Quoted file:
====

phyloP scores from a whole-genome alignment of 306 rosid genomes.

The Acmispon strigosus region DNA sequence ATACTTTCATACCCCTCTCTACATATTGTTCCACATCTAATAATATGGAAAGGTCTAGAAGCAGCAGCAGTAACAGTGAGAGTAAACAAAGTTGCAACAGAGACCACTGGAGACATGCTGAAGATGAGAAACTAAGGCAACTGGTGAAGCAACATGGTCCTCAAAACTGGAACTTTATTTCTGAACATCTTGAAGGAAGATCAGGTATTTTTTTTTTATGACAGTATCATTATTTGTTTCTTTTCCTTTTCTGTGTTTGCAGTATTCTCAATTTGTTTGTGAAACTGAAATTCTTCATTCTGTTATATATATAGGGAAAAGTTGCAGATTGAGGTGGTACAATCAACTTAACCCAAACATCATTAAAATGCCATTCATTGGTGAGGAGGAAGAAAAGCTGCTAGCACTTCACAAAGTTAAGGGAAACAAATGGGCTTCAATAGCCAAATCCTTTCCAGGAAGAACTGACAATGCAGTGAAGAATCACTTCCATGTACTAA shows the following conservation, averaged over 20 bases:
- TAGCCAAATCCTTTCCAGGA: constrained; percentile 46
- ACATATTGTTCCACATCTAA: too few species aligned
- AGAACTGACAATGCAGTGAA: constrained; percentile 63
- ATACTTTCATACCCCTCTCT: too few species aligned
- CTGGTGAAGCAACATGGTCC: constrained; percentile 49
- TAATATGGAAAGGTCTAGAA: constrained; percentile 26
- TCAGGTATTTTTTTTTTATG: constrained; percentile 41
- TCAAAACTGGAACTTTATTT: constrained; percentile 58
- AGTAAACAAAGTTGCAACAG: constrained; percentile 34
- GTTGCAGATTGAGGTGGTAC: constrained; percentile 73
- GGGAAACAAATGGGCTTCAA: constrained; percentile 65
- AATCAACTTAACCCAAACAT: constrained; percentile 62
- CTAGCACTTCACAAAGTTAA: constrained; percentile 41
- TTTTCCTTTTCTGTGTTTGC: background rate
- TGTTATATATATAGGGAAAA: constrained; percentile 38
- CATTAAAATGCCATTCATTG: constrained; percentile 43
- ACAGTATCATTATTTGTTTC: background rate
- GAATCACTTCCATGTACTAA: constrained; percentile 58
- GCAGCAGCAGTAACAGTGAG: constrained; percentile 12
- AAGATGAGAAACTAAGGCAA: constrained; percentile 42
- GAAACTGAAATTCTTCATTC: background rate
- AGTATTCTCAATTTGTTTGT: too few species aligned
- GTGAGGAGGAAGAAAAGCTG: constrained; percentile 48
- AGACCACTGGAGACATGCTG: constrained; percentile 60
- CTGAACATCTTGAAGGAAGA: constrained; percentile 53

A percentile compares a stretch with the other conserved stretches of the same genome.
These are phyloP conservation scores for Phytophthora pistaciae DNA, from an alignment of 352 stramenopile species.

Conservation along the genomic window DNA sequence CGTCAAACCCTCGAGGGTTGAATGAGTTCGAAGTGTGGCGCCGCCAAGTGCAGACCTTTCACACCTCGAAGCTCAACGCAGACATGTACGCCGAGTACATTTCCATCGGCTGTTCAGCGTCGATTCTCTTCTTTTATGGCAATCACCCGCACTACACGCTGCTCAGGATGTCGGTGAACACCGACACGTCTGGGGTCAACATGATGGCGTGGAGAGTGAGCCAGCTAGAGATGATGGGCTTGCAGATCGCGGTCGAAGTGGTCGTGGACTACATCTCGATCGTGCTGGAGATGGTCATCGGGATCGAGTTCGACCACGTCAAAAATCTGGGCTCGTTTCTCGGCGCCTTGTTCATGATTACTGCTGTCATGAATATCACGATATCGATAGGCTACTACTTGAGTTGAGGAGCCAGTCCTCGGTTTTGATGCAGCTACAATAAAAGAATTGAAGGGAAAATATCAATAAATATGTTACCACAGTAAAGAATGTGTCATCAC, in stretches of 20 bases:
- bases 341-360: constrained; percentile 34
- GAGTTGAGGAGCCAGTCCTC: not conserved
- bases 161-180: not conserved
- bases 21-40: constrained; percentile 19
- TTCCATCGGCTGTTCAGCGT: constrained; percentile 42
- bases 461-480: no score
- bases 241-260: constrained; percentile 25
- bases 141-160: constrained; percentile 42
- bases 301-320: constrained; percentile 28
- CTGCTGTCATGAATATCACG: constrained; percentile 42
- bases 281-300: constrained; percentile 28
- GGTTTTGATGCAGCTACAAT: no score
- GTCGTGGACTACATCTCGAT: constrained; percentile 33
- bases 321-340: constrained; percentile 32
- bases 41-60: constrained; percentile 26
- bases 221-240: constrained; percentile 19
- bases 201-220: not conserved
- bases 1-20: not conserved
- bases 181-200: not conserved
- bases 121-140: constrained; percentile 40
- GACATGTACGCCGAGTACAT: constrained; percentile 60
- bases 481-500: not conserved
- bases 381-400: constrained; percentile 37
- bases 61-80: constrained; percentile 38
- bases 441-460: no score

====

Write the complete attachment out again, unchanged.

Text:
phyloP scores from a whole-genome alignment of 306 rosid genomes.

The Acmispon strigosus region DNA sequence ATACTTTCATACCCCTCTCTACATATTGTTCCACATCTAATAATATGGAAAGGTCTAGAAGCAGCAGCAGTAACAGTGAGAGTAAACAAAGTTGCAACAGAGACCACTGGAGACATGCTGAAGATGAGAAACTAAGGCAACTGGTGAAGCAACATGGTCCTCAAAACTGGAACTTTATTTCTGAACATCTTGAAGGAAGATCAGGTATTTTTTTTTTATGACAGTATCATTATTTGTTTCTTTTCCTTTTCTGTGTTTGCAGTATTCTCAATTTGTTTGTGAAACTGAAATTCTTCATTCTGTTATATATATAGGGAAAAGTTGCAGATTGAGGTGGTACAATCAACTTAACCCAAACATCATTAAAATGCCATTCATTGGTGAGGAGGAAGAAAAGCTGCTAGCACTTCACAAAGTTAAGGGAAACAAATGGGCTTCAATAGCCAAATCCTTTCCAGGAAGAACTGACAATGCAGTGAAGAATCACTTCCATGTACTAA shows the following conservation, averaged over 20 bases:
- TAGCCAAATCCTTTCCAGGA: constrained; percentile 46
- ACATATTGTTCCACATCTAA: too few species aligned
- AGAACTGACAATGCAGTGAA: constrained; percentile 63
- ATACTTTCATACCCCTCTCT: too few species aligned
- CTGGTGAAGCAACATGGTCC: constrained; percentile 49
- TAATATGGAAAGGTCTAGAA: constrained; percentile 26
- TCAGGTATTTTTTTTTTATG: constrained; percentile 41
- TCAAAACTGGAACTTTATTT: constrained; percentile 58
- AGTAAACAAAGTTGCAACAG: constrained; percentile 34
- GTTGCAGATTGAGGTGGTAC: constrained; percentile 73
- GGGAAACAAATGGGCTTCAA: constrained; percentile 65
- AATCAACTTAACCCAAACAT: constrained; percentile 62
- CTAGCACTTCACAAAGTTAA: constrained; percentile 41
- TTTTCCTTTTCTGTGTTTGC: background rate
- TGTTATATATATAGGGAAAA: constrained; percentile 38
- CATTAAAATGCCATTCATTG: constrained; percentile 43
- ACAGTATCATTATTTGTTTC: background rate
- GAATCACTTCCATGTACTAA: constrained; percentile 58
- GCAGCAGCAGTAACAGTGAG: constrained; percentile 12
- AAGATGAGAAACTAAGGCAA: constrained; percentile 42
- GAAACTGAAATTCTTCATTC: background rate
- AGTATTCTCAATTTGTTTGT: too few species aligned
- GTGAGGAGGAAGAAAAGCTG: constrained; percentile 48
- AGACCACTGGAGACATGCTG: constrained; percentile 60
- CTGAACATCTTGAAGGAAGA: constrained; percentile 53

A percentile compares a stretch with the other conserved stretches of the same genome.
These are phyloP conservation scores for Phytophthora pistaciae DNA, from an alignment of 352 stramenopile species.

Conservation along the genomic window DNA sequence CGTCAAACCCTCGAGGGTTGAATGAGTTCGAAGTGTGGCGCCGCCAAGTGCAGACCTTTCACACCTCGAAGCTCAACGCAGACATGTACGCCGAGTACATTTCCATCGGCTGTTCAGCGTCGATTCTCTTCTTTTATGGCAATCACCCGCACTACACGCTGCTCAGGATGTCGGTGAACACCGACACGTCTGGGGTCAACATGATGGCGTGGAGAGTGAGCCAGCTAGAGATGATGGGCTTGCAGATCGCGGTCGAAGTGGTCGTGGACTACATCTCGATCGTGCTGGAGATGGTCATCGGGATCGAGTTCGACCACGTCAAAAATCTGGGCTCGTTTCTCGGCGCCTTGTTCATGATTACTGCTGTCATGAATATCACGATATCGATAGGCTACTACTTGAGTTGAGGAGCCAGTCCTCGGTTTTGATGCAGCTACAATAAAAGAATTGAAGGGAAAATATCAATAAATATGTTACCACAGTAAAGAATGTGTCATCAC, in stretches of 20 bases:
- bases 341-360: constrained; percentile 34
- GAGTTGAGGAGCCAGTCCTC: not conserved
- bases 161-180: not conserved
- bases 21-40: constrained; percentile 19
- TTCCATCGGCTGTTCAGCGT: constrained; percentile 42
- bases 461-480: no score
- bases 241-260: constrained; percentile 25
- bases 141-160: constrained; percentile 42
- bases 301-320: constrained; percentile 28
- CTGCTGTCATGAATATCACG: constrained; percentile 42
- bases 281-300: constrained; percentile 28
- GGTTTTGATGCAGCTACAAT: no score
- GTCGTGGACTACATCTCGAT: constrained; percentile 33
- bases 321-340: constrained; percentile 32
- bases 41-60: constrained; percentile 26
- bases 221-240: constrained; percentile 19
- bases 201-220: not conserved
- bases 1-20: not conserved
- bases 181-200: not conserved
- bases 121-140: constrained; percentile 40
- GACATGTACGCCGAGTACAT: constrained; percentile 60
- bases 481-500: not conserved
- bases 381-400: constrained; percentile 37
- bases 61-80: constrained; percentile 38
- bases 441-460: no score